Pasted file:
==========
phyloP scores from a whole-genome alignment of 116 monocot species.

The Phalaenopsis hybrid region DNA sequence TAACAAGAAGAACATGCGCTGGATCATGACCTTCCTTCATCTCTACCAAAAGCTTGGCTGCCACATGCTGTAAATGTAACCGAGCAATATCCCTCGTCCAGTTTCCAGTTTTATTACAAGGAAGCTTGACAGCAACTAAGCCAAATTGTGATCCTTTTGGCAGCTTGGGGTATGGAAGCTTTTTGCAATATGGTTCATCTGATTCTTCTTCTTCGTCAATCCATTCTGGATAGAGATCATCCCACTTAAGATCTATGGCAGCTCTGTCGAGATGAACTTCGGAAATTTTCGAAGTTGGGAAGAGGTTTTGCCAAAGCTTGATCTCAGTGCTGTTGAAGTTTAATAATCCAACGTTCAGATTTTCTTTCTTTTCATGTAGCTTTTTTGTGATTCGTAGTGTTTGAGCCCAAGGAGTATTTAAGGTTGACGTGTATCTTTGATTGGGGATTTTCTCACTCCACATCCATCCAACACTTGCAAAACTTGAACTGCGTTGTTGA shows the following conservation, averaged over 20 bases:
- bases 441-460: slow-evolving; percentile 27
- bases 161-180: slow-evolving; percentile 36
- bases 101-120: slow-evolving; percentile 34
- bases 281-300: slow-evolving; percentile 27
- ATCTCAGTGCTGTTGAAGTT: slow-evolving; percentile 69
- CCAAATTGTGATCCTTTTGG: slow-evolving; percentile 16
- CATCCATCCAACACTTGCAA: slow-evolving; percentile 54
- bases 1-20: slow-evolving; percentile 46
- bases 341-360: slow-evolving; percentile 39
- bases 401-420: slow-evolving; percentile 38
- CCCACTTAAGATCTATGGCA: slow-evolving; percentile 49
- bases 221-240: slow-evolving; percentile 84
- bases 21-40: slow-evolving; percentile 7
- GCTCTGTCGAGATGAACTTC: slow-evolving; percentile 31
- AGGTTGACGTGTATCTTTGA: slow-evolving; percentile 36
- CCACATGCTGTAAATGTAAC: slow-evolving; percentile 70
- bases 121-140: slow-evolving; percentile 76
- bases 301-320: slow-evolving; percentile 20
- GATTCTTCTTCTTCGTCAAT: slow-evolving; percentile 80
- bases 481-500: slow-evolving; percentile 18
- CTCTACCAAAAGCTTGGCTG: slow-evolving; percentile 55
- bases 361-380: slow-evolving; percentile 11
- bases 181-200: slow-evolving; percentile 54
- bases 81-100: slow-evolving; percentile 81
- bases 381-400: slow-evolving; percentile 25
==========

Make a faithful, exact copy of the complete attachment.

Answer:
phyloP scores from a whole-genome alignment of 116 monocot species.

The Phalaenopsis hybrid region DNA sequence TAACAAGAAGAACATGCGCTGGATCATGACCTTCCTTCATCTCTACCAAAAGCTTGGCTGCCACATGCTGTAAATGTAACCGAGCAATATCCCTCGTCCAGTTTCCAGTTTTATTACAAGGAAGCTTGACAGCAACTAAGCCAAATTGTGATCCTTTTGGCAGCTTGGGGTATGGAAGCTTTTTGCAATATGGTTCATCTGATTCTTCTTCTTCGTCAATCCATTCTGGATAGAGATCATCCCACTTAAGATCTATGGCAGCTCTGTCGAGATGAACTTCGGAAATTTTCGAAGTTGGGAAGAGGTTTTGCCAAAGCTTGATCTCAGTGCTGTTGAAGTTTAATAATCCAACGTTCAGATTTTCTTTCTTTTCATGTAGCTTTTTTGTGATTCGTAGTGTTTGAGCCCAAGGAGTATTTAAGGTTGACGTGTATCTTTGATTGGGGATTTTCTCACTCCACATCCATCCAACACTTGCAAAACTTGAACTGCGTTGTTGA shows the following conservation, averaged over 20 bases:
- bases 441-460: slow-evolving; percentile 27
- bases 161-180: slow-evolving; percentile 36
- bases 101-120: slow-evolving; percentile 34
- bases 281-300: slow-evolving; percentile 27
- ATCTCAGTGCTGTTGAAGTT: slow-evolving; percentile 69
- CCAAATTGTGATCCTTTTGG: slow-evolving; percentile 16
- CATCCATCCAACACTTGCAA: slow-evolving; percentile 54
- bases 1-20: slow-evolving; percentile 46
- bases 341-360: slow-evolving; percentile 39
- bases 401-420: slow-evolving; percentile 38
- CCCACTTAAGATCTATGGCA: slow-evolving; percentile 49
- bases 221-240: slow-evolving; percentile 84
- bases 21-40: slow-evolving; percentile 7
- GCTCTGTCGAGATGAACTTC: slow-evolving; percentile 31
- AGGTTGACGTGTATCTTTGA: slow-evolving; percentile 36
- CCACATGCTGTAAATGTAAC: slow-evolving; percentile 70
- bases 121-140: slow-evolving; percentile 76
- bases 301-320: slow-evolving; percentile 20
- GATTCTTCTTCTTCGTCAAT: slow-evolving; percentile 80
- bases 481-500: slow-evolving; percentile 18
- CTCTACCAAAAGCTTGGCTG: slow-evolving; percentile 55
- bases 361-380: slow-evolving; percentile 11
- bases 181-200: slow-evolving; percentile 54
- bases 81-100: slow-evolving; percentile 81
- bases 381-400: slow-evolving; percentile 25